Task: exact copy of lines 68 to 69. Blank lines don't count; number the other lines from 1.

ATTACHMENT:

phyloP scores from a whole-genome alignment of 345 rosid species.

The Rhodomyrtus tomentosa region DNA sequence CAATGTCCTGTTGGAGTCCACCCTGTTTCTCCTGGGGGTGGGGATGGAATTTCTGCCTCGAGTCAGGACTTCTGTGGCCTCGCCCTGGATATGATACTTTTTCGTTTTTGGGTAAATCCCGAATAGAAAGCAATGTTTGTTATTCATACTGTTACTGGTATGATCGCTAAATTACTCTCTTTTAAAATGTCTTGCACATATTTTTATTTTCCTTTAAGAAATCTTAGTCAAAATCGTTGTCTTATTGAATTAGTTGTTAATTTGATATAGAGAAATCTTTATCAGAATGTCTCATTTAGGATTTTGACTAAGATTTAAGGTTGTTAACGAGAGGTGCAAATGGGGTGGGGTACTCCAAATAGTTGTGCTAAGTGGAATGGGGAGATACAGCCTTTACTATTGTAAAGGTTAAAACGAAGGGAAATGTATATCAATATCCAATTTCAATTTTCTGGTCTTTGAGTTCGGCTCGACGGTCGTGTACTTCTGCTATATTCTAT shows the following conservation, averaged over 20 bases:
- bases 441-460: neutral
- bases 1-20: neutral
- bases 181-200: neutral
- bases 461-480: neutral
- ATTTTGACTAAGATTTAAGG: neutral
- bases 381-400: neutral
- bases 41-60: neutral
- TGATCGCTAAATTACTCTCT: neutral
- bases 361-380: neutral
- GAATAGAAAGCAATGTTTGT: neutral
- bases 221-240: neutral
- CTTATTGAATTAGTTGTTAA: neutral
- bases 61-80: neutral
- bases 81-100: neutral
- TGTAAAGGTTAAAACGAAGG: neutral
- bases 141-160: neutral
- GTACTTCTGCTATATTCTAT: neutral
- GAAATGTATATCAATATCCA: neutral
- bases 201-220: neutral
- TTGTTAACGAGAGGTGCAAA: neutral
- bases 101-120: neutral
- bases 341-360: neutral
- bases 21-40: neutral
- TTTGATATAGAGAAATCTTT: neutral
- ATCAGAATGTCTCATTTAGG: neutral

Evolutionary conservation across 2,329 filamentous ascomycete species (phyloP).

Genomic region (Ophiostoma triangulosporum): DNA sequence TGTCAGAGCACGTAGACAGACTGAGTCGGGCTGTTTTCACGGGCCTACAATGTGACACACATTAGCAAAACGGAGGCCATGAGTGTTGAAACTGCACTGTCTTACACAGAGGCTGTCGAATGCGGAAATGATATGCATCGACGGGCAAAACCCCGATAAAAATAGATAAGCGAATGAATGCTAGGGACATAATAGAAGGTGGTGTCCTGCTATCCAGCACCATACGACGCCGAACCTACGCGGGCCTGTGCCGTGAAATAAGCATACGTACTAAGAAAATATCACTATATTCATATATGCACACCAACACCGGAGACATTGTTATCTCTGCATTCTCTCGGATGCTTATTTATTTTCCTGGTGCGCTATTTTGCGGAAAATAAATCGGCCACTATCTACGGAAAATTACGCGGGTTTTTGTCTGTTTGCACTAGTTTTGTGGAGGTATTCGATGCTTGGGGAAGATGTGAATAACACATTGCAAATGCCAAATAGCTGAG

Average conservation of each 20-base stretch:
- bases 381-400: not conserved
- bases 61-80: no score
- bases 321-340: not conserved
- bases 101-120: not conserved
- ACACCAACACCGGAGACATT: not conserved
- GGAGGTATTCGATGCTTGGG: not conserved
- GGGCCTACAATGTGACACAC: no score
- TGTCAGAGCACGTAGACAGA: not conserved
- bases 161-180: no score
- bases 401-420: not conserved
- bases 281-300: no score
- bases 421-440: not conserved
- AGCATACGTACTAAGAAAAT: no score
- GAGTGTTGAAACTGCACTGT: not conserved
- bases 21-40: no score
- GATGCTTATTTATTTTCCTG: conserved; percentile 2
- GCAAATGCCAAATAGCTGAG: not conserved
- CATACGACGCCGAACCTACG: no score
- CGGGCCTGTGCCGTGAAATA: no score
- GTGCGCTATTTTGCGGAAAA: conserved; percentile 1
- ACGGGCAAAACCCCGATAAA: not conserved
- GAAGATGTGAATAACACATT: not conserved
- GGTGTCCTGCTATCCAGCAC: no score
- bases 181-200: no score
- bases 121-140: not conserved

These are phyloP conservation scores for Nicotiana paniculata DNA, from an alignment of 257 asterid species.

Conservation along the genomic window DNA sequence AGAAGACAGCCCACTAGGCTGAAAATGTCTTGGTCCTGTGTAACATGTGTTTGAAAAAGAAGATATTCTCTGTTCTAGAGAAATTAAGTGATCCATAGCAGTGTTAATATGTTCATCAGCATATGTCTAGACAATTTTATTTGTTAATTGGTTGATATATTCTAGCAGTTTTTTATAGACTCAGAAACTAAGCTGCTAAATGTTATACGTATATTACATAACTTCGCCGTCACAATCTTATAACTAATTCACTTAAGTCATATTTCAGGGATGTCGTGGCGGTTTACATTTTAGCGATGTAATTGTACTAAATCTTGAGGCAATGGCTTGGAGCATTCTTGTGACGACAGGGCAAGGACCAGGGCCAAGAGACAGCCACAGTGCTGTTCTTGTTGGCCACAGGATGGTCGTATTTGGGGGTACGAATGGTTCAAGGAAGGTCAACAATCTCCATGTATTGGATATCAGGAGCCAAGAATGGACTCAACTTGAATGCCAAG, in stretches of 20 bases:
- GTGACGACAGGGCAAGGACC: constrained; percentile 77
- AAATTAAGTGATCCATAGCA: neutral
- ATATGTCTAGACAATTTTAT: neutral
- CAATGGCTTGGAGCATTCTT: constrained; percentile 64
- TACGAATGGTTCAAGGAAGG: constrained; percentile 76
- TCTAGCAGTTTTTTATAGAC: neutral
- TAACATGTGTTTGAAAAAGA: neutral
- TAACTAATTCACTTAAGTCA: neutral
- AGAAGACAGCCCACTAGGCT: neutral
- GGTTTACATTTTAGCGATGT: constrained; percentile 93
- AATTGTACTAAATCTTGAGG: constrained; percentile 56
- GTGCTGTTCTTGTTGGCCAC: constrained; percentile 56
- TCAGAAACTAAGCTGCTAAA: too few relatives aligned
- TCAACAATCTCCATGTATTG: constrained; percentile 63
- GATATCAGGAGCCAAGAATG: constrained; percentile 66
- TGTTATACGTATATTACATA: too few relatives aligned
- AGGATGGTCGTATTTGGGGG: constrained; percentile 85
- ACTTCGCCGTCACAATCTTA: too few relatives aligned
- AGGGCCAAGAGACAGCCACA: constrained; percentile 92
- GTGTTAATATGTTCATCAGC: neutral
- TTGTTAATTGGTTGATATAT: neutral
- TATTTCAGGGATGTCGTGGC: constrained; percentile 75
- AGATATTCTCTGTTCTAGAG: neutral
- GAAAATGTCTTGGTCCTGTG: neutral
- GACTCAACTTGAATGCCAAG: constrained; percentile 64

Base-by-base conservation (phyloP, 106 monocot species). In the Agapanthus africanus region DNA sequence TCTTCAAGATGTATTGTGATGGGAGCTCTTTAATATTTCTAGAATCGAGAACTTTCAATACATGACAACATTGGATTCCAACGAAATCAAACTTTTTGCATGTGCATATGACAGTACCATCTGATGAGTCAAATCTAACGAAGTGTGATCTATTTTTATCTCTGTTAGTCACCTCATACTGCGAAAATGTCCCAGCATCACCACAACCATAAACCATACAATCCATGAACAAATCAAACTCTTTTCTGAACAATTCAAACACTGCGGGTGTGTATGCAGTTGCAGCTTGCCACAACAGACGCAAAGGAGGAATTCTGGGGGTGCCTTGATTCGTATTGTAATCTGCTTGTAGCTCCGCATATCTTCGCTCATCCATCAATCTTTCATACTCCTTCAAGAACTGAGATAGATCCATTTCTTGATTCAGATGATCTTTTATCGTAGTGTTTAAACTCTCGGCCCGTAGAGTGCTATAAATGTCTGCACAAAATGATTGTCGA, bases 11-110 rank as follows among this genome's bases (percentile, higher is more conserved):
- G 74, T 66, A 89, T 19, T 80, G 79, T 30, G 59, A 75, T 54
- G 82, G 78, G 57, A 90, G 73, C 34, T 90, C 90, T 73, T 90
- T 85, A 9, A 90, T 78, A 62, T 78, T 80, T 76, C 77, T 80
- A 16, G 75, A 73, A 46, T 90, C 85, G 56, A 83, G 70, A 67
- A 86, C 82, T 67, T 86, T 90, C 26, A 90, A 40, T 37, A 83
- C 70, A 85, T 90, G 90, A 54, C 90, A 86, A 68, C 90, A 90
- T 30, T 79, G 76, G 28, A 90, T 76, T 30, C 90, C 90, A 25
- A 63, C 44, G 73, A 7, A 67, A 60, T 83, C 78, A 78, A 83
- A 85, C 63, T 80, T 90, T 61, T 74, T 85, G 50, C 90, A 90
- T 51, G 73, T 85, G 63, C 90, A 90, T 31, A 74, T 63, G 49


- AATTGTACTAAATCTTGAGG: constrained; percentile 56
- GTGCTGTTCTTGTTGGCCAC: constrained; percentile 56